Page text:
Levine's third book of poetry is filled with meditative lyrics that juxtapose various kinds of diction. As the book proceeds, the poems grow rich in their peculiar explorations of memory and the natural world. Here are studies of the past, where "we were boys, boyish, almost girls./ Left alone on the roof, we would have dwindled," and of the present, with its memorable lyrical portraits ("he wore an air of soiled gravity./ Like a man on a child's train"); there is also a dimension "bent by knowledge of the divine/ collecting us at the exit."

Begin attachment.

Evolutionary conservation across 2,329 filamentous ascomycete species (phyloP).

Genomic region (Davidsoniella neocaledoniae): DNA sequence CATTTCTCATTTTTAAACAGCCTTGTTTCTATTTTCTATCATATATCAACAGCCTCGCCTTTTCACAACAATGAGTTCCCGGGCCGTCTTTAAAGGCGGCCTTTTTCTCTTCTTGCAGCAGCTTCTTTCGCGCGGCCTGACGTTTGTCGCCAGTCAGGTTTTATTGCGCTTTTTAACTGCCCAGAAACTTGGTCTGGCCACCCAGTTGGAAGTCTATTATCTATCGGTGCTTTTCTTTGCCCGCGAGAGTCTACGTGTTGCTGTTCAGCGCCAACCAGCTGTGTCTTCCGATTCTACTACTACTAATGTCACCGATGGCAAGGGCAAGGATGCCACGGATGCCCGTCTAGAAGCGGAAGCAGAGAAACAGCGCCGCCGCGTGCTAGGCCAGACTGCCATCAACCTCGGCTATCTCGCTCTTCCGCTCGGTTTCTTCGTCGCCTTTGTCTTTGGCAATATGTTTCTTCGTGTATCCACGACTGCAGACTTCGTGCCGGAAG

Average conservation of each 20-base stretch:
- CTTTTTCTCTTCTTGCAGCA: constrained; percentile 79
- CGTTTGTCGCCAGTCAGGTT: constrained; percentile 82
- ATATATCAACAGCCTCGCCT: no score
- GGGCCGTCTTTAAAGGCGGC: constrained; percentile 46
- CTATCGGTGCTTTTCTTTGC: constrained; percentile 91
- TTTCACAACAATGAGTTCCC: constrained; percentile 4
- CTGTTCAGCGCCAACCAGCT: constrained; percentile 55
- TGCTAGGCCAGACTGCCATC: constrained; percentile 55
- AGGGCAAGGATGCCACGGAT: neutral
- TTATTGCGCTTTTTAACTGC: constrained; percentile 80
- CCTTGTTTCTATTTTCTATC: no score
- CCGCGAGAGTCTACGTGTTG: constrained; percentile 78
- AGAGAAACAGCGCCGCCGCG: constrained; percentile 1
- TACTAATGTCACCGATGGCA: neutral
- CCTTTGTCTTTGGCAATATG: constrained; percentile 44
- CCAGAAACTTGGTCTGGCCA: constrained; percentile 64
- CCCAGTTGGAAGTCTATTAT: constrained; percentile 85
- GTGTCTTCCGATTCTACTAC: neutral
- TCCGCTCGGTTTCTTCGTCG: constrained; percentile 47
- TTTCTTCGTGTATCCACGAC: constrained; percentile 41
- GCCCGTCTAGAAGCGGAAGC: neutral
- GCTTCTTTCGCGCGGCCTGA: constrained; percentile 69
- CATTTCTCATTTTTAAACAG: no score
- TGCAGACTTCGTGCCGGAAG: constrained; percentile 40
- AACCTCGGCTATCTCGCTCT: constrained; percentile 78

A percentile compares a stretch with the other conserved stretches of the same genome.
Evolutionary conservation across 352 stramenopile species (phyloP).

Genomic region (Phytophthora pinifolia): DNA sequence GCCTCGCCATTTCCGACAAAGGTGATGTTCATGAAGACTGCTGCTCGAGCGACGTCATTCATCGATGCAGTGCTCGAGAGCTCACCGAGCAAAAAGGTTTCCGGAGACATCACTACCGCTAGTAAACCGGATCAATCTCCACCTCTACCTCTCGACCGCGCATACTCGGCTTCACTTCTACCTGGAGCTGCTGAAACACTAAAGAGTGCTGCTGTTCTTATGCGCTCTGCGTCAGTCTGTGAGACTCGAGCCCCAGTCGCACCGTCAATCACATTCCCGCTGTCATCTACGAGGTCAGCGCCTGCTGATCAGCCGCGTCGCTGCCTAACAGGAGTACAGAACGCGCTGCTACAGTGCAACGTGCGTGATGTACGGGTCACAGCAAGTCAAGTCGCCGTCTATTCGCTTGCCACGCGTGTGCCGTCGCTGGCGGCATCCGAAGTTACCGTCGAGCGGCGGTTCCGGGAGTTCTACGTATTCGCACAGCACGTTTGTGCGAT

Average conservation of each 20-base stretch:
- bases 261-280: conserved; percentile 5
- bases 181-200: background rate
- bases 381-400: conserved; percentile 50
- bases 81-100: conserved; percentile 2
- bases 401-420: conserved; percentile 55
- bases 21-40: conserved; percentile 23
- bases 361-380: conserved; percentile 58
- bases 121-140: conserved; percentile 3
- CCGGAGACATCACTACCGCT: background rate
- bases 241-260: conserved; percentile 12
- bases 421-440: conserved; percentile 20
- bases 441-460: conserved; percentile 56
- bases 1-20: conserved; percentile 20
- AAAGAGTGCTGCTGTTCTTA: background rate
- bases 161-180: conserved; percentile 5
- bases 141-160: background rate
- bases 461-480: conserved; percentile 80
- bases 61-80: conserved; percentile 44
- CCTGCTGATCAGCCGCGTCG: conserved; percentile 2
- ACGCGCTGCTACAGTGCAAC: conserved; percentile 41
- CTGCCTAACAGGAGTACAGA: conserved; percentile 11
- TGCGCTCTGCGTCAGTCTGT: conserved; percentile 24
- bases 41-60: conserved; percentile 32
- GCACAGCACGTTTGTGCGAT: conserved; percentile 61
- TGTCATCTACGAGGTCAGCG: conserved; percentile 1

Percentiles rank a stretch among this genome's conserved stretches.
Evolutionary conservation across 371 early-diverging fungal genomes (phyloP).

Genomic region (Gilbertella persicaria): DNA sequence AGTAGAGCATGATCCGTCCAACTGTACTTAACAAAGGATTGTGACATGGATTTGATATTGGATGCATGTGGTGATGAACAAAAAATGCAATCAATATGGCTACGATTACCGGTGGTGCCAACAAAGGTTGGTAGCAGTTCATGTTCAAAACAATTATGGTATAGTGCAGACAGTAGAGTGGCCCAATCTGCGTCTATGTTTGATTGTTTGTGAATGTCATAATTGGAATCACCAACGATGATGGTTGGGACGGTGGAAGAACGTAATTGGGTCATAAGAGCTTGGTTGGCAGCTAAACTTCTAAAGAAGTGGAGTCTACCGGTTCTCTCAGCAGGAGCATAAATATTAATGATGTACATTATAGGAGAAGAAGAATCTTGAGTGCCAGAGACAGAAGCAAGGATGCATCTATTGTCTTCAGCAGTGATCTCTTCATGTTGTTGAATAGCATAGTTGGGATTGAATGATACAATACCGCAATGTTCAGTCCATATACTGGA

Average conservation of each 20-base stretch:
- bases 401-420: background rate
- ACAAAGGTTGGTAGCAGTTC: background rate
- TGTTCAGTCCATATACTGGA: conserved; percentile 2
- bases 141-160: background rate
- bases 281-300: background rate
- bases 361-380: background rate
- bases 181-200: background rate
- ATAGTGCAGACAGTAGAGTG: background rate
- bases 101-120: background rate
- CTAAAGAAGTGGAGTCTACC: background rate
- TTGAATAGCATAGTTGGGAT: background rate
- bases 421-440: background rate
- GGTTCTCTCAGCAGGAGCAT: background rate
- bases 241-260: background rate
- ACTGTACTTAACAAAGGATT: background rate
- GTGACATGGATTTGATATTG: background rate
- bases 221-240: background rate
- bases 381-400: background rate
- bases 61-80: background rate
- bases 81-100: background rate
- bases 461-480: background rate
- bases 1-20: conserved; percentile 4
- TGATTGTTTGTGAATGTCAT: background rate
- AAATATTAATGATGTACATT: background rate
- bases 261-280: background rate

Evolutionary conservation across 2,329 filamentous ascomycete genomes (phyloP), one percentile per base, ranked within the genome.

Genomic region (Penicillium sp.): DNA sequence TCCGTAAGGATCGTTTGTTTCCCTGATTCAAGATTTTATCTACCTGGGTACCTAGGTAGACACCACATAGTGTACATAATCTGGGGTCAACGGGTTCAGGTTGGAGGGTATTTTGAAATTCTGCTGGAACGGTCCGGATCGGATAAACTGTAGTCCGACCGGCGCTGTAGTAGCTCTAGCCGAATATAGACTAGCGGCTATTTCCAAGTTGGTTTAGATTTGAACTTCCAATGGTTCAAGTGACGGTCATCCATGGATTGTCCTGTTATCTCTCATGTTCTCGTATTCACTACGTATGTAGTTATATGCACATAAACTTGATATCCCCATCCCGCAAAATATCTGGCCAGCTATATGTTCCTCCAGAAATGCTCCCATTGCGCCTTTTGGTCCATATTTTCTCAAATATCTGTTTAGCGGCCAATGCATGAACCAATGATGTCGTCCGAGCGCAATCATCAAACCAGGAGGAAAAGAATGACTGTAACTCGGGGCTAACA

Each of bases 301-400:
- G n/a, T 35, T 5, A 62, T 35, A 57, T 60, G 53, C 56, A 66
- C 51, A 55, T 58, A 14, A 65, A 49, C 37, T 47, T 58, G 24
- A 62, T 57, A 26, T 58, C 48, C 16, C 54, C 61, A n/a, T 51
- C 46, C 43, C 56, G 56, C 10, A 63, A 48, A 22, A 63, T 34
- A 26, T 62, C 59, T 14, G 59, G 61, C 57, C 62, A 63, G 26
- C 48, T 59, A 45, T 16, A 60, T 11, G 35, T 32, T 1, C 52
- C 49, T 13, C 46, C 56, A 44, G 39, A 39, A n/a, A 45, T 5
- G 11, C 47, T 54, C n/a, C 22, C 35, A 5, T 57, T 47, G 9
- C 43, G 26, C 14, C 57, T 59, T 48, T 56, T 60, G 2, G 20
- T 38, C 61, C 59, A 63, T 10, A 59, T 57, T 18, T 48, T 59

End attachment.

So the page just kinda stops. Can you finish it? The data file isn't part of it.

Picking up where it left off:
Levine's poems are made alive not only by the clarity of the remembered detail but also by the music of their abstraction ("Swimming for the cord she/ trailed from the hem of her appearance"). To me, the most interesting moments in his work occur when it leans away from musings on grammar toward emotional maturity-a point where he dares a simplicity ("These two women will never meet./ Your mother, my mother. My mother, your bride. My aster, my Philomel, your crone,/ my vocalise). Such moments, attentive in their tenderness, resound with the classical poetry of the English tradition.